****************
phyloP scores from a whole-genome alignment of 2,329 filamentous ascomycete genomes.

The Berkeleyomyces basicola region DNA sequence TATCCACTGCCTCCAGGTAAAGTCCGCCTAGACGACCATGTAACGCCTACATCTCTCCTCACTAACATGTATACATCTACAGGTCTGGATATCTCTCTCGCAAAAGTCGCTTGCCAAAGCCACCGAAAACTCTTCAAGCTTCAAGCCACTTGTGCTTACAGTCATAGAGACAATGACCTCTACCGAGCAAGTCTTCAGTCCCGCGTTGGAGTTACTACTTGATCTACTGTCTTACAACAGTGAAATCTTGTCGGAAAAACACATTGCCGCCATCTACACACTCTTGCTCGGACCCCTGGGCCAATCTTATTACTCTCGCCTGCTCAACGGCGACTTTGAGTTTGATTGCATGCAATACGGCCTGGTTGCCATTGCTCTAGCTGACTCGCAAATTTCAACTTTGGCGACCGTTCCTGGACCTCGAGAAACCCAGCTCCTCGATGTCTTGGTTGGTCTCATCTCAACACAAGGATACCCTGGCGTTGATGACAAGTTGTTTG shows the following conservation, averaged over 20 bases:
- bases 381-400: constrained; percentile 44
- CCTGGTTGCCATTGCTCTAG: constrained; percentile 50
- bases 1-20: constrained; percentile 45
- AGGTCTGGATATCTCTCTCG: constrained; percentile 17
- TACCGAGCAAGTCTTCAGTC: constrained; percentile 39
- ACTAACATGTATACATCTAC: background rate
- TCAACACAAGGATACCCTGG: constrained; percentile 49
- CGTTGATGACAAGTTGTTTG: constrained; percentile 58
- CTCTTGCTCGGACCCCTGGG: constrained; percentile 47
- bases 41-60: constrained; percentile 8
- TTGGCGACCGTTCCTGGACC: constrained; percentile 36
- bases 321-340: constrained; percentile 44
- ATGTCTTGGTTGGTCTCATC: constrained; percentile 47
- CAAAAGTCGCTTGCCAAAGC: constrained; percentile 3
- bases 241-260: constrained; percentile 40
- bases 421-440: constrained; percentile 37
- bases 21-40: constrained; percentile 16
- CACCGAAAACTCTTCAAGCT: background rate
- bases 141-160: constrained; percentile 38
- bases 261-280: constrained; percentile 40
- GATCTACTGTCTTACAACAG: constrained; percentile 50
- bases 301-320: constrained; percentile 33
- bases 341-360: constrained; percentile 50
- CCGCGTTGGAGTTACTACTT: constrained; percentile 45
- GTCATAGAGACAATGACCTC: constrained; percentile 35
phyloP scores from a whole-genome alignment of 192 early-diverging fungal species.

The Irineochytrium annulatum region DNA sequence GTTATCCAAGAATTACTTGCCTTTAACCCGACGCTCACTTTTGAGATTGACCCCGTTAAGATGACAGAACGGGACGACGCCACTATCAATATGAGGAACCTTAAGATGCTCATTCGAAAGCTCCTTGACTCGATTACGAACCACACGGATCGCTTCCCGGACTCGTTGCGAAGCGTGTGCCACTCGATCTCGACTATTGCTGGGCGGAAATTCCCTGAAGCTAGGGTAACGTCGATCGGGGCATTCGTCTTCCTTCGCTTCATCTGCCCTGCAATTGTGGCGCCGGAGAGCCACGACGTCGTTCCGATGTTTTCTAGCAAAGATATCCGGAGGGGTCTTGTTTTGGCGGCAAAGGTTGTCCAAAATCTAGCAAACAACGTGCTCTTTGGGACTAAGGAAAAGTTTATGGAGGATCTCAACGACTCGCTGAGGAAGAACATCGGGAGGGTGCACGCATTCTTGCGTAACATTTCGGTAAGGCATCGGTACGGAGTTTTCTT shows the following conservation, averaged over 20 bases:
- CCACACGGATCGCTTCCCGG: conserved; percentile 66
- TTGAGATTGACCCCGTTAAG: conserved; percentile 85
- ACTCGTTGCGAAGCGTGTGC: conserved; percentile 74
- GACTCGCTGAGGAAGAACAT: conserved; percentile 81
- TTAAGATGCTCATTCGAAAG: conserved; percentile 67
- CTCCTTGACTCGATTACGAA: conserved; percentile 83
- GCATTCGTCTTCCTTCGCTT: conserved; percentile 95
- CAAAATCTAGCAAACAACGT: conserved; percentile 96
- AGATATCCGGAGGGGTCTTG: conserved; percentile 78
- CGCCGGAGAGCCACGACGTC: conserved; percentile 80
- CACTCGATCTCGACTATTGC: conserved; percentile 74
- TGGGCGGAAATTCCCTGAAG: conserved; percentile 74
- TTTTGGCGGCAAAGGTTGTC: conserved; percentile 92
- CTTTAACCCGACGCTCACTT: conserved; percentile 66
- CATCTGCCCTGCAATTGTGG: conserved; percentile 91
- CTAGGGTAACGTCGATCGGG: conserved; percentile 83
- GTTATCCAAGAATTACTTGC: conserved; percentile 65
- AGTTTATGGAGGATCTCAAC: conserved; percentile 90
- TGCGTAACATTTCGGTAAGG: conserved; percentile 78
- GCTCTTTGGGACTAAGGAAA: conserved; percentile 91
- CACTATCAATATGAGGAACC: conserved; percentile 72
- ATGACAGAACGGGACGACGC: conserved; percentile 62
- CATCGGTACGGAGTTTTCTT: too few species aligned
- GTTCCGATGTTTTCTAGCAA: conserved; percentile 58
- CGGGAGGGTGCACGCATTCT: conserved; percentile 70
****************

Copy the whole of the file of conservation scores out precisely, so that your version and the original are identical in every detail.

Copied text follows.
phyloP scores from a whole-genome alignment of 2,329 filamentous ascomycete genomes.

The Berkeleyomyces basicola region DNA sequence TATCCACTGCCTCCAGGTAAAGTCCGCCTAGACGACCATGTAACGCCTACATCTCTCCTCACTAACATGTATACATCTACAGGTCTGGATATCTCTCTCGCAAAAGTCGCTTGCCAAAGCCACCGAAAACTCTTCAAGCTTCAAGCCACTTGTGCTTACAGTCATAGAGACAATGACCTCTACCGAGCAAGTCTTCAGTCCCGCGTTGGAGTTACTACTTGATCTACTGTCTTACAACAGTGAAATCTTGTCGGAAAAACACATTGCCGCCATCTACACACTCTTGCTCGGACCCCTGGGCCAATCTTATTACTCTCGCCTGCTCAACGGCGACTTTGAGTTTGATTGCATGCAATACGGCCTGGTTGCCATTGCTCTAGCTGACTCGCAAATTTCAACTTTGGCGACCGTTCCTGGACCTCGAGAAACCCAGCTCCTCGATGTCTTGGTTGGTCTCATCTCAACACAAGGATACCCTGGCGTTGATGACAAGTTGTTTG shows the following conservation, averaged over 20 bases:
- bases 381-400: constrained; percentile 44
- CCTGGTTGCCATTGCTCTAG: constrained; percentile 50
- bases 1-20: constrained; percentile 45
- AGGTCTGGATATCTCTCTCG: constrained; percentile 17
- TACCGAGCAAGTCTTCAGTC: constrained; percentile 39
- ACTAACATGTATACATCTAC: background rate
- TCAACACAAGGATACCCTGG: constrained; percentile 49
- CGTTGATGACAAGTTGTTTG: constrained; percentile 58
- CTCTTGCTCGGACCCCTGGG: constrained; percentile 47
- bases 41-60: constrained; percentile 8
- TTGGCGACCGTTCCTGGACC: constrained; percentile 36
- bases 321-340: constrained; percentile 44
- ATGTCTTGGTTGGTCTCATC: constrained; percentile 47
- CAAAAGTCGCTTGCCAAAGC: constrained; percentile 3
- bases 241-260: constrained; percentile 40
- bases 421-440: constrained; percentile 37
- bases 21-40: constrained; percentile 16
- CACCGAAAACTCTTCAAGCT: background rate
- bases 141-160: constrained; percentile 38
- bases 261-280: constrained; percentile 40
- GATCTACTGTCTTACAACAG: constrained; percentile 50
- bases 301-320: constrained; percentile 33
- bases 341-360: constrained; percentile 50
- CCGCGTTGGAGTTACTACTT: constrained; percentile 45
- GTCATAGAGACAATGACCTC: constrained; percentile 35
phyloP scores from a whole-genome alignment of 192 early-diverging fungal species.

The Irineochytrium annulatum region DNA sequence GTTATCCAAGAATTACTTGCCTTTAACCCGACGCTCACTTTTGAGATTGACCCCGTTAAGATGACAGAACGGGACGACGCCACTATCAATATGAGGAACCTTAAGATGCTCATTCGAAAGCTCCTTGACTCGATTACGAACCACACGGATCGCTTCCCGGACTCGTTGCGAAGCGTGTGCCACTCGATCTCGACTATTGCTGGGCGGAAATTCCCTGAAGCTAGGGTAACGTCGATCGGGGCATTCGTCTTCCTTCGCTTCATCTGCCCTGCAATTGTGGCGCCGGAGAGCCACGACGTCGTTCCGATGTTTTCTAGCAAAGATATCCGGAGGGGTCTTGTTTTGGCGGCAAAGGTTGTCCAAAATCTAGCAAACAACGTGCTCTTTGGGACTAAGGAAAAGTTTATGGAGGATCTCAACGACTCGCTGAGGAAGAACATCGGGAGGGTGCACGCATTCTTGCGTAACATTTCGGTAAGGCATCGGTACGGAGTTTTCTT shows the following conservation, averaged over 20 bases:
- CCACACGGATCGCTTCCCGG: conserved; percentile 66
- TTGAGATTGACCCCGTTAAG: conserved; percentile 85
- ACTCGTTGCGAAGCGTGTGC: conserved; percentile 74
- GACTCGCTGAGGAAGAACAT: conserved; percentile 81
- TTAAGATGCTCATTCGAAAG: conserved; percentile 67
- CTCCTTGACTCGATTACGAA: conserved; percentile 83
- GCATTCGTCTTCCTTCGCTT: conserved; percentile 95
- CAAAATCTAGCAAACAACGT: conserved; percentile 96
- AGATATCCGGAGGGGTCTTG: conserved; percentile 78
- CGCCGGAGAGCCACGACGTC: conserved; percentile 80
- CACTCGATCTCGACTATTGC: conserved; percentile 74
- TGGGCGGAAATTCCCTGAAG: conserved; percentile 74
- TTTTGGCGGCAAAGGTTGTC: conserved; percentile 92
- CTTTAACCCGACGCTCACTT: conserved; percentile 66
- CATCTGCCCTGCAATTGTGG: conserved; percentile 91
- CTAGGGTAACGTCGATCGGG: conserved; percentile 83
- GTTATCCAAGAATTACTTGC: conserved; percentile 65
- AGTTTATGGAGGATCTCAAC: conserved; percentile 90
- TGCGTAACATTTCGGTAAGG: conserved; percentile 78
- GCTCTTTGGGACTAAGGAAA: conserved; percentile 91
- CACTATCAATATGAGGAACC: conserved; percentile 72
- ATGACAGAACGGGACGACGC: conserved; percentile 62
- CATCGGTACGGAGTTTTCTT: too few species aligned
- GTTCCGATGTTTTCTAGCAA: conserved; percentile 58
- CGGGAGGGTGCACGCATTCT: conserved; percentile 70